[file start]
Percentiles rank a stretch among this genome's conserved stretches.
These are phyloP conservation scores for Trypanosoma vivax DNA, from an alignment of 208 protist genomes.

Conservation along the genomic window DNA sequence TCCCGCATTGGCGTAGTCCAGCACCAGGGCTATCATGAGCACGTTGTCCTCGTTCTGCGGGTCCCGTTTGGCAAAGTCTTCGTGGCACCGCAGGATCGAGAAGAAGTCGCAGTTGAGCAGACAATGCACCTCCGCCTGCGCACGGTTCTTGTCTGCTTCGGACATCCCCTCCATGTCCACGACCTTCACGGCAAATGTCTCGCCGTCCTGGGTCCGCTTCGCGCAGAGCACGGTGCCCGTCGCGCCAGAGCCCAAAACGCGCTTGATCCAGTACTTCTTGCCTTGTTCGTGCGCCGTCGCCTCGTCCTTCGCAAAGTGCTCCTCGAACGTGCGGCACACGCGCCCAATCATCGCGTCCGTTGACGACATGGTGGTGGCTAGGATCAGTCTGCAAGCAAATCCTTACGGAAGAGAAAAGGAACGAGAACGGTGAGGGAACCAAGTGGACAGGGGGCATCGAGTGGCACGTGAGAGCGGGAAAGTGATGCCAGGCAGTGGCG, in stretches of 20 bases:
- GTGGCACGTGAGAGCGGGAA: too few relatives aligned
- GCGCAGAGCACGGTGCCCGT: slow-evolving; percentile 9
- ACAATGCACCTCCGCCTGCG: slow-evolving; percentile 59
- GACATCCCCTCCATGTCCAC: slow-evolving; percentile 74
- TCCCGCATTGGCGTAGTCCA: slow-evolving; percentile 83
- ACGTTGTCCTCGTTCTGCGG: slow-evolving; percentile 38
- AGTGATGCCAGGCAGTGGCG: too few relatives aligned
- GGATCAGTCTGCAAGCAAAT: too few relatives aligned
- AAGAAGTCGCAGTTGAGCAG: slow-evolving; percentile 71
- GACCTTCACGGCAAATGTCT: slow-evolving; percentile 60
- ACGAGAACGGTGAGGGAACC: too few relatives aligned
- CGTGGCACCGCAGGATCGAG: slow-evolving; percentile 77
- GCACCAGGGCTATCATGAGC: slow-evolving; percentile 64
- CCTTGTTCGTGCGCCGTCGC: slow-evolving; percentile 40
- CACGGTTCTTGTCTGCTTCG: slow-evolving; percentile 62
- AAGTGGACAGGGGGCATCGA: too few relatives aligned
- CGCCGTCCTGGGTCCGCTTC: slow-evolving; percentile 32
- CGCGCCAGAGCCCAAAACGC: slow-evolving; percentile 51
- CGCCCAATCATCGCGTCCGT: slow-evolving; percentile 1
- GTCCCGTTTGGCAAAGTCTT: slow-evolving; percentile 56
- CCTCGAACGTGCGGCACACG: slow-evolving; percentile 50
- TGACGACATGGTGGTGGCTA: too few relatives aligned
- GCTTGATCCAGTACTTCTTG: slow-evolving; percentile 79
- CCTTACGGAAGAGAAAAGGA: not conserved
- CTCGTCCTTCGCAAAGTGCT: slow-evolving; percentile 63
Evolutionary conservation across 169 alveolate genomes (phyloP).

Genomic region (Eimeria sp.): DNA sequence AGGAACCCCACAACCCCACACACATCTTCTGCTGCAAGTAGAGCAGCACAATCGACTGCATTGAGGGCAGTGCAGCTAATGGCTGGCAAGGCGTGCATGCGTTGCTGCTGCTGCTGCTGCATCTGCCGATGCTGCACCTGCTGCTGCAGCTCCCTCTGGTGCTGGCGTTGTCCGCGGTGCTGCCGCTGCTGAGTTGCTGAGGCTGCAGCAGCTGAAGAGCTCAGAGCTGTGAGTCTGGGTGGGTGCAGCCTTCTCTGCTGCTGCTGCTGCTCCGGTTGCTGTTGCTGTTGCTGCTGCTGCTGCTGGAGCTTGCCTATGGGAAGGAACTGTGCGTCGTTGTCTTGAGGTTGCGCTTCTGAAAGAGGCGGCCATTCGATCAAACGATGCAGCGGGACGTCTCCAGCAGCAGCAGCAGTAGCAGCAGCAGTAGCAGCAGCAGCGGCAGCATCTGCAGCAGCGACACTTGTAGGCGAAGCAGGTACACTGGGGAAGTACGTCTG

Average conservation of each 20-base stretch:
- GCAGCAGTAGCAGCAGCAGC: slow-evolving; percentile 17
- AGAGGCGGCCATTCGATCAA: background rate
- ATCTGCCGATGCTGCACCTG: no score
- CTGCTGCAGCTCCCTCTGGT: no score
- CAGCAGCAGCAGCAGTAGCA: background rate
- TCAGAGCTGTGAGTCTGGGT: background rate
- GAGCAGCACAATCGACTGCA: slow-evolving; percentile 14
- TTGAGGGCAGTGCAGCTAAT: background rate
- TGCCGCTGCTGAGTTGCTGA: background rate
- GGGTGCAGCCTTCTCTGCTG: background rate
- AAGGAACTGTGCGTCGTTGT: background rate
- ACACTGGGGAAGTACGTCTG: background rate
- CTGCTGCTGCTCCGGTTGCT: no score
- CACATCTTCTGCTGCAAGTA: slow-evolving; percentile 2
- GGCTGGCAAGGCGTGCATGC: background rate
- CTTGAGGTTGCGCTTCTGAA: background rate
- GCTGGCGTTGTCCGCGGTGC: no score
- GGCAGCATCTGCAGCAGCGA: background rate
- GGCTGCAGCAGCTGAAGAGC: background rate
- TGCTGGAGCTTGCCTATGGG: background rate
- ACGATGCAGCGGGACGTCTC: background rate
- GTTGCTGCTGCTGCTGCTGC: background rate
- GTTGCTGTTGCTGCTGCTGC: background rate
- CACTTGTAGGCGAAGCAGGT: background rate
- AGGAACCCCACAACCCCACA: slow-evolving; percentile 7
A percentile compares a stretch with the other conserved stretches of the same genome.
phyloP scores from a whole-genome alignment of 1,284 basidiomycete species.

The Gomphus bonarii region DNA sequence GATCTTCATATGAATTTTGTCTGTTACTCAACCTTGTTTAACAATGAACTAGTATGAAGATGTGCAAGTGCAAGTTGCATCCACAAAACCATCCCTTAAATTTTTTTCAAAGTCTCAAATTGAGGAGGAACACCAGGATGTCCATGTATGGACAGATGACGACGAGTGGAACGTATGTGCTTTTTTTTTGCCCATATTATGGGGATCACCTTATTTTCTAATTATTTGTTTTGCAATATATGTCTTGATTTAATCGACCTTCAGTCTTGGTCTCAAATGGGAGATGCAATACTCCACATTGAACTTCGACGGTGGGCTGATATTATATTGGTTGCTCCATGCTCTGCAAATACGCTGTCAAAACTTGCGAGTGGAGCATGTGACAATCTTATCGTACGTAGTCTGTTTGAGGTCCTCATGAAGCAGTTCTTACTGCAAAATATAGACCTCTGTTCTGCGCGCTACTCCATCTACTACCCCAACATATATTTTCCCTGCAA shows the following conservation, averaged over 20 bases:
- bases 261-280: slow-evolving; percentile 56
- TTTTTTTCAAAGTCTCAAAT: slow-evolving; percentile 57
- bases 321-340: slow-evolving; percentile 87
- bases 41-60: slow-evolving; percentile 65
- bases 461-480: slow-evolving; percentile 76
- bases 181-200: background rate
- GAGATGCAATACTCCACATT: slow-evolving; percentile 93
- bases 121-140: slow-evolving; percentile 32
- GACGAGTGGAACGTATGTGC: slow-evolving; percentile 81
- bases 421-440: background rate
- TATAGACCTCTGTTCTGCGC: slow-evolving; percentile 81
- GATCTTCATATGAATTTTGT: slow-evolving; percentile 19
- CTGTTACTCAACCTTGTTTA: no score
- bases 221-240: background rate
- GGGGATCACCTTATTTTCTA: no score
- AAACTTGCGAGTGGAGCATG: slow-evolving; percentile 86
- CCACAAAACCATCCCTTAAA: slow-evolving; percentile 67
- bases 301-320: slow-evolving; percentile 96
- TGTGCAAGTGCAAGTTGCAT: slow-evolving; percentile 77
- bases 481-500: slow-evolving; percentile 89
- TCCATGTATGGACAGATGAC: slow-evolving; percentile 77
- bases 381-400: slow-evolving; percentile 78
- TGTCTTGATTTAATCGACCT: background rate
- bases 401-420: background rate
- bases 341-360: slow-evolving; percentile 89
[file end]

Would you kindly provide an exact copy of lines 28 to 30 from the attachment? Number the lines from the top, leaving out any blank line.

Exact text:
- CTCGTCCTTCGCAAAGTGCT: slow-evolving; percentile 63
Evolutionary conservation across 169 alveolate genomes (phyloP).

Genomic region (Eimeria sp.): DNA sequence AGGAACCCCACAACCCCACACACATCTTCTGCTGCAAGTAGAGCAGCACAATCGACTGCATTGAGGGCAGTGCAGCTAATGGCTGGCAAGGCGTGCATGCGTTGCTGCTGCTGCTGCTGCATCTGCCGATGCTGCACCTGCTGCTGCAGCTCCCTCTGGTGCTGGCGTTGTCCGCGGTGCTGCCGCTGCTGAGTTGCTGAGGCTGCAGCAGCTGAAGAGCTCAGAGCTGTGAGTCTGGGTGGGTGCAGCCTTCTCTGCTGCTGCTGCTGCTCCGGTTGCTGTTGCTGTTGCTGCTGCTGCTGCTGGAGCTTGCCTATGGGAAGGAACTGTGCGTCGTTGTCTTGAGGTTGCGCTTCTGAAAGAGGCGGCCATTCGATCAAACGATGCAGCGGGACGTCTCCAGCAGCAGCAGCAGTAGCAGCAGCAGTAGCAGCAGCAGCGGCAGCATCTGCAGCAGCGACACTTGTAGGCGAAGCAGGTACACTGGGGAAGTACGTCTG